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Will the Asus Essentio work for us?

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October 28, 2010 9:01:22 AM

(Sorry for the length of this post - didn't want to miss anything...)

My 8-year-old computer is starting to wear out - now it seems the power supply is starting to fail (random re-starts, especially when using the DVD drive, and it's getting worse)

We've been looking at getting a replacement for a while but now it's definitely becoming a necessity. We've especially been looking at the Asus Essentio here:

http://www.bestbuy.com/site/Asus+-+Essentio+Desktop+/+A...

I'm not a big "tech" person and hoped someone could look at the Essentio specs vs my current specs and see if this Essentio will work for us? And if it's good enough to keep us going for a few years? Or, recommend another in this price range that might be better? I've never bough an off-the-shelf comp before (all previous have been custom built) so I'm nervous.

Our current machine was built by a local computer store in 2002, was about $1600 new and was pretty good then, but we're not looking to get a "top-of-the-line" replacement at this time. If this one wasn't failing we'd probably continue using it for several more years - we have no problems doing any of the things we normally do with it. At some point in the future we'll probably to get a higher-end computer, but right now we just need a decent "interim" one so we can continue our current projects, and hopefully have some room to grow so we know what we'll need for the computer that comes after it. We basically need a relatively inexpensive machine we can pick up soon and test out (hence Best Buy - also their return policy is good) that we can be fairly confident will be able to run the programs we currently use and have some room for expansion.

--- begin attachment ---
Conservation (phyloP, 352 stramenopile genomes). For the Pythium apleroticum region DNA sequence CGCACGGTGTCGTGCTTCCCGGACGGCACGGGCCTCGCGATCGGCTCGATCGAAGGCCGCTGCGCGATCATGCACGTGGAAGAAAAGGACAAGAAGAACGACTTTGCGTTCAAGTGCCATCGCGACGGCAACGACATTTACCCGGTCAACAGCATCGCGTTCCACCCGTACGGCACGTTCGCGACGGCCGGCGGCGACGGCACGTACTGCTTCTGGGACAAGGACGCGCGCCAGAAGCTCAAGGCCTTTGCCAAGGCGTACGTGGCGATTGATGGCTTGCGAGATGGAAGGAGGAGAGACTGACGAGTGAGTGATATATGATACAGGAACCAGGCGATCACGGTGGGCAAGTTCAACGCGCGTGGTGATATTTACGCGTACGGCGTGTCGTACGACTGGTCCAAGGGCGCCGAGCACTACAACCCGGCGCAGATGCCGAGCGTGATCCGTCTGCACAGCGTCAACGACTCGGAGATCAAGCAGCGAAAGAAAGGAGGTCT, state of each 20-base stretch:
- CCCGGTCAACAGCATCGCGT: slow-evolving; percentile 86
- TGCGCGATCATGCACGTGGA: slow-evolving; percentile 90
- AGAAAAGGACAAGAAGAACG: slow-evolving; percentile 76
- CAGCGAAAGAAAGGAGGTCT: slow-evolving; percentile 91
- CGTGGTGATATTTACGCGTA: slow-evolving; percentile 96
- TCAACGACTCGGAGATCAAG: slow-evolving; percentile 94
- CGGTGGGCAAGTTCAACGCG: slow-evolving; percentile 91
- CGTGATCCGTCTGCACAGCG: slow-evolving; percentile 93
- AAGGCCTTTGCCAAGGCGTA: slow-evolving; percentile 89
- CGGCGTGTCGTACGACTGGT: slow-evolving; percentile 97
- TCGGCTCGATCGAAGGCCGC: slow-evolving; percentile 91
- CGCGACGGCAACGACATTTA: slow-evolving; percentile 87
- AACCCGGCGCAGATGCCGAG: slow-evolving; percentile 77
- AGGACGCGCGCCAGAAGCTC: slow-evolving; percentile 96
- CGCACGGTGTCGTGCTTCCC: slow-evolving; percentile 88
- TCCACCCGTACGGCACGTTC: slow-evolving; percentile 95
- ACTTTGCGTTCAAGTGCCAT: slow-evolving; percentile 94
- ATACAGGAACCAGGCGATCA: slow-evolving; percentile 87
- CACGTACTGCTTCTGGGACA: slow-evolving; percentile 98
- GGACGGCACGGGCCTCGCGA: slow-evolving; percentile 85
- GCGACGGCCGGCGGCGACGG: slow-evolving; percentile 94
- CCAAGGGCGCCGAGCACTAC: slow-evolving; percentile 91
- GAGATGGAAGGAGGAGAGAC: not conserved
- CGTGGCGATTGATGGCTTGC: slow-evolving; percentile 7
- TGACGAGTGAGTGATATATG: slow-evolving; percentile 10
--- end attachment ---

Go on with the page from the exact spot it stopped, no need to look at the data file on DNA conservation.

We don't use it for gaming, and all the programs I currently use are outdated (some going back to 2000/2001) but they meet our needs. I'm a bit concerened some of the older XP-era programs might not work in Windows 7 - is that going to be an issue? If it was necessary I guess we could dual-boot with XP?

Primarily we use this computer for:

Music production - Mainly using Cool Edit Pro 2.0 (10-year-old program) for basic looping and mixing tracks and Cakewalk Home Studio for MIDI recording using a Korg Triton Extreme with USB MIDI interface. We have another computer with a ProTools rig we use for recording primary audio and final mixing/mastering - this is mainly for "finishing touches" before going back to that computer. So this one needs to be able to record and play back audio well without too much hiss or interference.

Graphic design - For web as well as print using Adobe Photoshop, Illustrator, and inDesign (all of which run perfectly on my current computer, so I'm hoping they'll run at least as well on the new one?)

Web development - I have Apache, PHP and MySQL installed for local testing (not using the computer as a server)